In the first year of our relationship Yanci asked me in a letter to pray for her Dad because he needed help. What kind of help? I thought. Is he OK? Is there something more I can do than pray?
On the bus last week I asked Yanci’s mom what that prayer request was all about. “I’ve been praying for him for four years now and I don’t why. I don’t know if God’s already answered my prayers.”
Her face broke into a huge grin as she told me the story through a translator.
Her husband was unable to find work, so he drank a lot. And because he drank a lot he was unable to find work. He didn’t believe in God. He was angry, unhappy, and took it out on his wife and kids.
Then, one day, a neighbor told Yanci’s mom about the Compassion project run out of her church and told her to sign up Yanci and her sister Pamela. She did. For two years Yanci was enrolled in the Compassion program at the church – but without a sponsor. Some time in those two years Yanci, Pamela and their mom began attending church services there too – with their neighbor. They became Christians. But Yanci’s Dad wanted nothing to do with church or God.
Then I became Yanci’s sponsor. We started writing letters back and forth and Yanci asked me to pray for her dad.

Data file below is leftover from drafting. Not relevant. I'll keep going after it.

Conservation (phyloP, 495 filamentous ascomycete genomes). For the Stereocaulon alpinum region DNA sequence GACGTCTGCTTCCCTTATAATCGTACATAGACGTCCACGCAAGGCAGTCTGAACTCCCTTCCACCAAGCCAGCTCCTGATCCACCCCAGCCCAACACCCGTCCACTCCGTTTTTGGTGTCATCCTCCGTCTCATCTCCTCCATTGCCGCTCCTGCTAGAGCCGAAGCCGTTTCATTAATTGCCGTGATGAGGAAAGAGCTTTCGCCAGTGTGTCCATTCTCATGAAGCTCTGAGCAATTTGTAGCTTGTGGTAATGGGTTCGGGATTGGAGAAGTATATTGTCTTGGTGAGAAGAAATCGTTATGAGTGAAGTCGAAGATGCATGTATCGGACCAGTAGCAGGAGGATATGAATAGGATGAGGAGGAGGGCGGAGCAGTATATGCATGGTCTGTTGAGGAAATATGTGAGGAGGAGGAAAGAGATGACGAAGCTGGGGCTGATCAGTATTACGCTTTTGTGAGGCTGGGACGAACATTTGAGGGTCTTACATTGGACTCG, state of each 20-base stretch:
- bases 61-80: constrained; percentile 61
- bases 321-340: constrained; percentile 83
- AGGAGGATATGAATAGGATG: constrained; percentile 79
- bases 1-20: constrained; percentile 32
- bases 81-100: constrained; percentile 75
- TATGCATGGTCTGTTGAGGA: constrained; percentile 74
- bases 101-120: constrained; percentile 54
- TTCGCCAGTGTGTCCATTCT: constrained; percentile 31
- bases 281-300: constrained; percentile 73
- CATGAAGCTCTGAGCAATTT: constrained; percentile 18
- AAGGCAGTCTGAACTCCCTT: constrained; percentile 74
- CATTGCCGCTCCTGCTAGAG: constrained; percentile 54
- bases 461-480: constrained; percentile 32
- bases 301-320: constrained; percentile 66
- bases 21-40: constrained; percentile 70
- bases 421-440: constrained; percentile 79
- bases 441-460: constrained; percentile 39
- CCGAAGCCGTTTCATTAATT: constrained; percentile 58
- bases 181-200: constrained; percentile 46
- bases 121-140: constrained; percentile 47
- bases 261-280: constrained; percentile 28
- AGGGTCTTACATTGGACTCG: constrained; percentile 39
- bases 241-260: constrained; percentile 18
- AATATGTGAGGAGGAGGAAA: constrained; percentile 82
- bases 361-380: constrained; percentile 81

Yanci’s neighbor was a pest. She kept telling Yanci’s dad that God could help him. Eventually, just to make her shut up, he went to her church. He went drunk. He went drunk the next time too. And the next. That’s when God answered our prayers. Somehow, through the fog of alcohol, God spoke to him. One Sunday Yanci’s dad gave his life – and his addiction – to God, and he never drank again.
The translator asked Yanci how her dad is different now that he’s a Christian. “He pays attention to me,” she said. “He hugs me-” She leaned into my side, buried her face in her hands and sobbed, unable to say anymore.
Her mother explained that Yanci took most of the abuse. She stood between her dad and her little sister. She stood between her dad and her mom. “She remembers,” her mom said. “Now everything is better but she remembers.”
At the end of the day, Yanci, her Mom and her sister, went back to our hotel to open presents from my family. Her dad, a taxi driver, was coming to pick his family up and to meet me. While we waited a silly string fight broke out somehow. Ok, I started it.
It was easy to imagine how frightening such a large man could be to a little girl.
But it was impossible to imagine this large man being anything other than kind. He was joyful, proud of his girls, humbled by the patience and love of his wife, thankful for our prayers, boasting on the power of God to change his life.
“People heard that I became Christian and said it wouldn’t last. They said it would be six months. But here I am,” he smiled.
He told me the gangs ask him to pay them every month in order to live safely in “their” neighborhood. They say they’ll kill him, but he still refuses to cooperate. They get enough of his money at work already: 20% of his income goes to the gangs that protect the taxi company he works for.
He told me that his neighborhood is dangerous – people are shot there all the time. “People have been murdered at my front door.”
We stood together by the pool and prayed – all of us holding each other – believing that God answers prayers.
We thanked Him for Yanci, for saving her father. We asked Him for protection and strength.
Then I said good-bye to my family in El Salvador.